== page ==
Leeds GATE

Working to improve the quality of life for Gypsies and Travellers

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Universal Credit – Yes, it’s still happening

Ben Chastney's picture
By Ben Chastney |  November 23, 2016 |

It seems like years ago we were awaiting the imminent introduction of Universal Credit and stressing concerns about what that might all mean for Gypsies and Travellers. Turns out it was years ago. Due to delay after delay, some areas, like Leeds, are only recently finally seeing this rolled out. Even now it is only for ‘simple claims’ so many families still won’t be affected for a long time. Evidence is piling up of ongoing problems and decisions are still being made about how Universal Credit will finally look so we need to keep talking about it.

 

It was way back in 2013 when Leeds GATE and the Traveller Movement wrote a joint report about what was then about to be introduced new benefit system. The idea, of rolling six benefits into one, was largely sensible principle but contentious in practice when we got to the details. At the time we wrote a number of recommendations to ensure that Gypsies and Travellers would be as positively included by Universal Credit and not adversely affected. Whilst the process has been delayed, few significant changes appear to have been made and our initial concerns sadly largely still stand.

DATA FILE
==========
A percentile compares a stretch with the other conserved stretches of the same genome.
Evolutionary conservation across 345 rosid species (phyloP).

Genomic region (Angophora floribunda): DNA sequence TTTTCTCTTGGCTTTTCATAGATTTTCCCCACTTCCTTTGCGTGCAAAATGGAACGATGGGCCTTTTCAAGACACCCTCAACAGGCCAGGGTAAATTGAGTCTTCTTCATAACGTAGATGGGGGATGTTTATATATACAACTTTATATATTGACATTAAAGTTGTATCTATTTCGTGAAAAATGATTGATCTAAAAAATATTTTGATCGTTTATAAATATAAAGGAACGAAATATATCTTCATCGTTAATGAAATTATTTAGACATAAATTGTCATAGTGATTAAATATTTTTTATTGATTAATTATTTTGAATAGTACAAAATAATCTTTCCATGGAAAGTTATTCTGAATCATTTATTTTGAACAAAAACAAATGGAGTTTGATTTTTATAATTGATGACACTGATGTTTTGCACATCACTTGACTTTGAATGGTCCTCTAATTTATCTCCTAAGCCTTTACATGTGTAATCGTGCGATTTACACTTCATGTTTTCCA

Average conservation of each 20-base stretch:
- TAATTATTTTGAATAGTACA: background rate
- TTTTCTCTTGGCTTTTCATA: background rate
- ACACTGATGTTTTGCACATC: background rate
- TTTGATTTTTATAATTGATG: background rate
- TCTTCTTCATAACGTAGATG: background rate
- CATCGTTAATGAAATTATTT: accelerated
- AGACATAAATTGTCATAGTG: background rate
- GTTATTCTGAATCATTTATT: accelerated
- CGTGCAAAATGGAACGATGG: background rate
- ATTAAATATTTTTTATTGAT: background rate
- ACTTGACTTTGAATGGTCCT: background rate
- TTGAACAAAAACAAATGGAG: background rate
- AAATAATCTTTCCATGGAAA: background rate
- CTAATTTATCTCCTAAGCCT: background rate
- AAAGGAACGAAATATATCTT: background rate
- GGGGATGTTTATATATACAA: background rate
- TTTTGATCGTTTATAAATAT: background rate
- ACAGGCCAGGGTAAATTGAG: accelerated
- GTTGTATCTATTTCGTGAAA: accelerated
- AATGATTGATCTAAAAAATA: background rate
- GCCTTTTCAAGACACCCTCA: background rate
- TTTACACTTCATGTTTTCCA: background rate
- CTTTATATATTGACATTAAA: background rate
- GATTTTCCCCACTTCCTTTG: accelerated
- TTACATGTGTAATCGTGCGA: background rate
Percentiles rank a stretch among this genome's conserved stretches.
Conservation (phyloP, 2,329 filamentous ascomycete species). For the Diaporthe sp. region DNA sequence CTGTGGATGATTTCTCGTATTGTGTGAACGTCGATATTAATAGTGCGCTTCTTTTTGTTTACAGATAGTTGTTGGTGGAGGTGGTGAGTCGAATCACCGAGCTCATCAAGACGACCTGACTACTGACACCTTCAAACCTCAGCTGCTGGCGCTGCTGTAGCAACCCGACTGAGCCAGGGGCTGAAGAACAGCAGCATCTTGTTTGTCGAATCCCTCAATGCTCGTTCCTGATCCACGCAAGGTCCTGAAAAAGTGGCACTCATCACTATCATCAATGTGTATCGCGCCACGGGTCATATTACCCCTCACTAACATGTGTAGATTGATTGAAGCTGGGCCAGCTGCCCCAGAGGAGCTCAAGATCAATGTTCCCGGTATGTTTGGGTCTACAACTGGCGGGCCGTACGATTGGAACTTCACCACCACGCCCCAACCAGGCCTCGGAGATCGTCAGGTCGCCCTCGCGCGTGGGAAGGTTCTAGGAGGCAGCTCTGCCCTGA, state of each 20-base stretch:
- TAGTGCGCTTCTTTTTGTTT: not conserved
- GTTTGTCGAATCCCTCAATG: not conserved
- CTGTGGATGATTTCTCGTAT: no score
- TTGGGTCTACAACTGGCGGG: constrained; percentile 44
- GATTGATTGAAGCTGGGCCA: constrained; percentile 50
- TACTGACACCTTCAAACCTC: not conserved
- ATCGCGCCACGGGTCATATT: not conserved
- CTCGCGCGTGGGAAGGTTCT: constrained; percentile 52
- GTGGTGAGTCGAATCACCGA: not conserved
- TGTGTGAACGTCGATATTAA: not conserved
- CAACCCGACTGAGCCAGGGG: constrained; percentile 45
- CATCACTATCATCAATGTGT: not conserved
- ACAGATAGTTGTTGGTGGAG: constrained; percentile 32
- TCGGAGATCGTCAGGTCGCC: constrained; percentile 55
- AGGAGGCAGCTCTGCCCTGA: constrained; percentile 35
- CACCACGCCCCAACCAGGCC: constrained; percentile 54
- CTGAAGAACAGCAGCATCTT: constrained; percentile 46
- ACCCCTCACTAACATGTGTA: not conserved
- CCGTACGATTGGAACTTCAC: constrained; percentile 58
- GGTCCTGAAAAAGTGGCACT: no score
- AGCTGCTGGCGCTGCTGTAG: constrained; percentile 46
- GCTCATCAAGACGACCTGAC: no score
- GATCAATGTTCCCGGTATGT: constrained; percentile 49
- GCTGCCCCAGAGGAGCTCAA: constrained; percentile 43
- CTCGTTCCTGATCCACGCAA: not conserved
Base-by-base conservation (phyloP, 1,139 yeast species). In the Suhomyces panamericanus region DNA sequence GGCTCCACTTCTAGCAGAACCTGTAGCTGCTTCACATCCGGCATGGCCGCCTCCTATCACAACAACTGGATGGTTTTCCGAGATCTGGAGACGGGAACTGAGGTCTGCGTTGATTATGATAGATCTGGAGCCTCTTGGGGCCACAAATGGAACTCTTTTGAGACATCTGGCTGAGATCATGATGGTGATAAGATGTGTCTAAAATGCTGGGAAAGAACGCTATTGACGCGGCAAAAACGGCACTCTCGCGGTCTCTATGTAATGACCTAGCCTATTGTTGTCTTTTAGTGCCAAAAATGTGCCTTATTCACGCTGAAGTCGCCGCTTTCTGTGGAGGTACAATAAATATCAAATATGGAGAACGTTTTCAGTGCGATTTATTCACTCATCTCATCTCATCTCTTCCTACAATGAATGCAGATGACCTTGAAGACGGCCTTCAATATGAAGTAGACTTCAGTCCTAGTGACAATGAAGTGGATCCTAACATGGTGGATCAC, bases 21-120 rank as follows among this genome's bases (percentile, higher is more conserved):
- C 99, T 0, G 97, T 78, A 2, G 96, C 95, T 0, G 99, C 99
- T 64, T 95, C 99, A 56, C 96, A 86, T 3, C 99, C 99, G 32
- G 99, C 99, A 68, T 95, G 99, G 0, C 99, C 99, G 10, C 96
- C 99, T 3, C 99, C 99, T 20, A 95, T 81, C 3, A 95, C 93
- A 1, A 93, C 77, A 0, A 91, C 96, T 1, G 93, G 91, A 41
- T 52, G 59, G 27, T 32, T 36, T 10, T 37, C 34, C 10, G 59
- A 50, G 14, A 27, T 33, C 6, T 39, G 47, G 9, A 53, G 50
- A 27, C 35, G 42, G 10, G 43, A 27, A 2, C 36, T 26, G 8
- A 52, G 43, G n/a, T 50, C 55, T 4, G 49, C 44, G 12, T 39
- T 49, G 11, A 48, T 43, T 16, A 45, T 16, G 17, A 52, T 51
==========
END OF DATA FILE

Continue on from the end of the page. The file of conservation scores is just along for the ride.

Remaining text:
Of particular interest were issues of child poverty and digital inclusion. We noted at the time and note now that it is not just ourselves identifying these concerns and that it is not just Gypsies and Travellers affected, but many vulnerable groups. Many people with children may find that the new processes and requirements have or will increase financial hardship. Equally, the demand to apply and manage claims almost exclusively online presents a challenge for our members, but will do so for many more.

 

These issues and many other perceived flaws to Universal Credit are still bouncing around Parliament, so there appears opportunity for changes to be made, with much of the programme still being ‘trialed’, ‘pilot’ or ‘under review’. Many organisations are doing strong work to seek improvements and we need to ensure that the Gypsy and Traveller voice is heard amongst this. Few will be more inconvenienced than our members by requirements to ‘get online’, particularly when coupled with an apparent lack of funding to support efforts to do so.

 

From what we have heard from around the country, Universal Credit is proving problematic for many; both claimants and the Government. The consistently delayed roll out perhaps a clear reflection of ongoing flaws still being ironed out. It is happening though; in more areas and for many types of claimants. There is therefore a challenge to reengage members in an issue which has understandably lost much of its urgency. Just as importantly, we need to raise awareness with politicians that the risks identified for Gypsies and Travellers remain as great now as when the benefit was first proposed. On this, we sit in solidary with so many other vulnerable groups.

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